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Six Causes Of Back Pain

Andrew de BruynAug 25, 2009 | edited Aug 25, 2009 - by @AndrewdeBruyn

1.Weak muscles, caused by insuffient exercise, are a major cause of back pain. The body is a unit-the various muscles act together. The lower torso is carried by the abdominals as well as the lower back muscles. The upper torso is carried by the pectorals or chest muscles, as well as the upper back muscles (trapezius and lats). So any exercise plan for back pain need to strengthen and stretch not only the major back muscles, like the lats and traps but also muscles in the front of the body, particularly the abdominal muscles. The abdominal muscles (often called the core muscles) help to support the spine and upper body. The abdominal muscles comprise the internal and external obliques down the side of your waist, and the six-pack muscles or the rectus abdominus, that run down the middle of your abdomen.

2.Lack of flexibility in the back muscles. A poor range of movement, also caused by inactivity, can result in back pain when you perform a movement outside of your normal range of motion. For example, if your lower back muscles are tight and you make a sudden twisting motion, you can strain those muscles. You need to stretch the muscles of the back to increase your range of motion.

3.Tight muscles in the chest,shoulders and legs. As mentioned, the body is a unit, so you need to stretch and loosen connected muscles. Stiff shoulder muscles will likely cause neck and upper back pain. Tight chest muscles pull on the shoulder and then will cause shoulder and neck pain. The hamstring muscles and gluteal muscles, if tight, can pull on the pelvis, causing rounding of the lower back, and associated back pain.

4.Poor posture. Most of us sit for most of the day. This means sitting at your desk, the couch or driving your car. We often have poor posture while sitting, which causes back pain over time. Poor posture while standing or walking will also affect your back. If you round your shoulders when you stand or walk, this will lead to upper back pain. Stonger muscles, developed through exercise, will correct poor posture.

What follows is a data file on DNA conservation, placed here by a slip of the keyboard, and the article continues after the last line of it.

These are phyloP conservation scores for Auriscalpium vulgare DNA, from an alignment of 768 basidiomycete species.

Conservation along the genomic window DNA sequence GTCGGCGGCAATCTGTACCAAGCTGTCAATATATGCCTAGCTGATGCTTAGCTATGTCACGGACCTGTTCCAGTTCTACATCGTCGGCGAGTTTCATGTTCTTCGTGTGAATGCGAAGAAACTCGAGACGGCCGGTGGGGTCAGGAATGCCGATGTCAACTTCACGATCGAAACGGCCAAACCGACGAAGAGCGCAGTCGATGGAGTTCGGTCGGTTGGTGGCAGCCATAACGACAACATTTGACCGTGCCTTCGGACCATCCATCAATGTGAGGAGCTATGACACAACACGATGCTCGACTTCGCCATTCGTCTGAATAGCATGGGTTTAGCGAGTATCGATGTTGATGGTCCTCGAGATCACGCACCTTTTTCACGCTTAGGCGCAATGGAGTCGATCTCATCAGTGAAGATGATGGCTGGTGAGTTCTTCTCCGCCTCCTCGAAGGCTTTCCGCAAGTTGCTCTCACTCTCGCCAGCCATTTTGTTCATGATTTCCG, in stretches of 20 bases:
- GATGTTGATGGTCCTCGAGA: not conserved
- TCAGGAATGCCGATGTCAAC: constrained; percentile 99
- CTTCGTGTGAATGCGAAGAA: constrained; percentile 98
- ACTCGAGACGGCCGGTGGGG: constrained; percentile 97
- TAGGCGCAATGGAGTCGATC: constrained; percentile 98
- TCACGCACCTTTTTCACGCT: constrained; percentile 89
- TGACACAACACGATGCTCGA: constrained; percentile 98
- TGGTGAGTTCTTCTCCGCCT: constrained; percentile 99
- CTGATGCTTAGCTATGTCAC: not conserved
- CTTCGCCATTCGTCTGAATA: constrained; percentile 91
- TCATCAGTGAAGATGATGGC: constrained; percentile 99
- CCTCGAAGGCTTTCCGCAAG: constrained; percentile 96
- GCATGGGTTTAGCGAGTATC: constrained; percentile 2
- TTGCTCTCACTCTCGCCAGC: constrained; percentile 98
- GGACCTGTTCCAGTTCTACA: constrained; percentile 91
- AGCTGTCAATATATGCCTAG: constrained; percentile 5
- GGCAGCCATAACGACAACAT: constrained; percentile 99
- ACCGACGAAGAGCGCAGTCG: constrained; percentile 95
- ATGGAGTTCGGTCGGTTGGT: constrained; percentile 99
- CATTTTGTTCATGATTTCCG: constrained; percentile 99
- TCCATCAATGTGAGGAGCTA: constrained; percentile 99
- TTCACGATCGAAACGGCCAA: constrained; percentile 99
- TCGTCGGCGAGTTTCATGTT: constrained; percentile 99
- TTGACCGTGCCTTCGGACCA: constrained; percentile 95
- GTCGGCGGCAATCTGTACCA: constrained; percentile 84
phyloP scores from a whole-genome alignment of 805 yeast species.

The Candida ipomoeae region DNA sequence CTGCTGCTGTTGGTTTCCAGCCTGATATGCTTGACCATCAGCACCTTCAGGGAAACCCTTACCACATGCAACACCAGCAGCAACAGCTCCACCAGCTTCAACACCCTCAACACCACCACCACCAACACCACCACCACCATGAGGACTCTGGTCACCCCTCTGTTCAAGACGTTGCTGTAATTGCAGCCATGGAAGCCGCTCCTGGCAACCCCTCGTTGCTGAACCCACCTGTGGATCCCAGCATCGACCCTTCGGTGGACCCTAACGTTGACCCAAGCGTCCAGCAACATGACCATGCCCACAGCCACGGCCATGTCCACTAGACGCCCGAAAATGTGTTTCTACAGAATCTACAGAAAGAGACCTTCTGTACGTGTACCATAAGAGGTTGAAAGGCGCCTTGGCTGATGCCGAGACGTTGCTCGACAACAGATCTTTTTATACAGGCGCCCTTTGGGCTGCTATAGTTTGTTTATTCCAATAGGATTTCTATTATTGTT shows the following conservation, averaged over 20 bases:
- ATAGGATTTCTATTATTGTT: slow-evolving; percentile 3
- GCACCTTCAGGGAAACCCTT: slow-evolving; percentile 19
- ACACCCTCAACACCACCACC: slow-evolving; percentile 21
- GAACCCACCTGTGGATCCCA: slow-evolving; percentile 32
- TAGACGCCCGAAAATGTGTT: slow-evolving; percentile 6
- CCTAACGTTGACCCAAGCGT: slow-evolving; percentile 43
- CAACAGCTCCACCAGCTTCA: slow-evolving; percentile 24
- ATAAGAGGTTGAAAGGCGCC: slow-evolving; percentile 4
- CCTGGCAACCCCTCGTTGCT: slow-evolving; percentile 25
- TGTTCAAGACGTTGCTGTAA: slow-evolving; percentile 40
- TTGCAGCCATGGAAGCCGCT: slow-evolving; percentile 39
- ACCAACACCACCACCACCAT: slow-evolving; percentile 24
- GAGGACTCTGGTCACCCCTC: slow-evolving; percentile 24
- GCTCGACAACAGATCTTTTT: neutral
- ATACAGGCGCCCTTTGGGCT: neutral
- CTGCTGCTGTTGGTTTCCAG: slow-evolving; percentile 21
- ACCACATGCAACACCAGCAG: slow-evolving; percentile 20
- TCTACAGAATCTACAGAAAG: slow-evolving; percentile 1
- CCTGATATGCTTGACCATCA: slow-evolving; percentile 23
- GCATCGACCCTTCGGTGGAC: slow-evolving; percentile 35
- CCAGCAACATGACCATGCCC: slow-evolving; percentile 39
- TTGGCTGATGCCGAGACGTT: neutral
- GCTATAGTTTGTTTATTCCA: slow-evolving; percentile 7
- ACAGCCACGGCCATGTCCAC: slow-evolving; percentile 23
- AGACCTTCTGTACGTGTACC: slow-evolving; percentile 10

5.Picking up objects incorrectly. This is a common way of pulling and straining back muscles. Ive done that several times, as many of you have too. When picking up objects, let your legs take the weight. Bend your legs, not the back. Keep your back straight and don't twist your body when carrying a heavy object.

6.Being overweight. This puts a lot of strain on the back. If you are overweight you are likely to also be less flexible, with a smaller range of motion. This will mean that sudden movements will be more likely to cause muscle strains.

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Andrew de Bruyn@AndrewdeBruyn+ Follow
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Great info! For chronic or severe lower back pain, especially disc disease, one should consider spinal decompression.

edited Jun 17, 2010 - by @DrBarryMarks,OrangeSpinalDecompression28372
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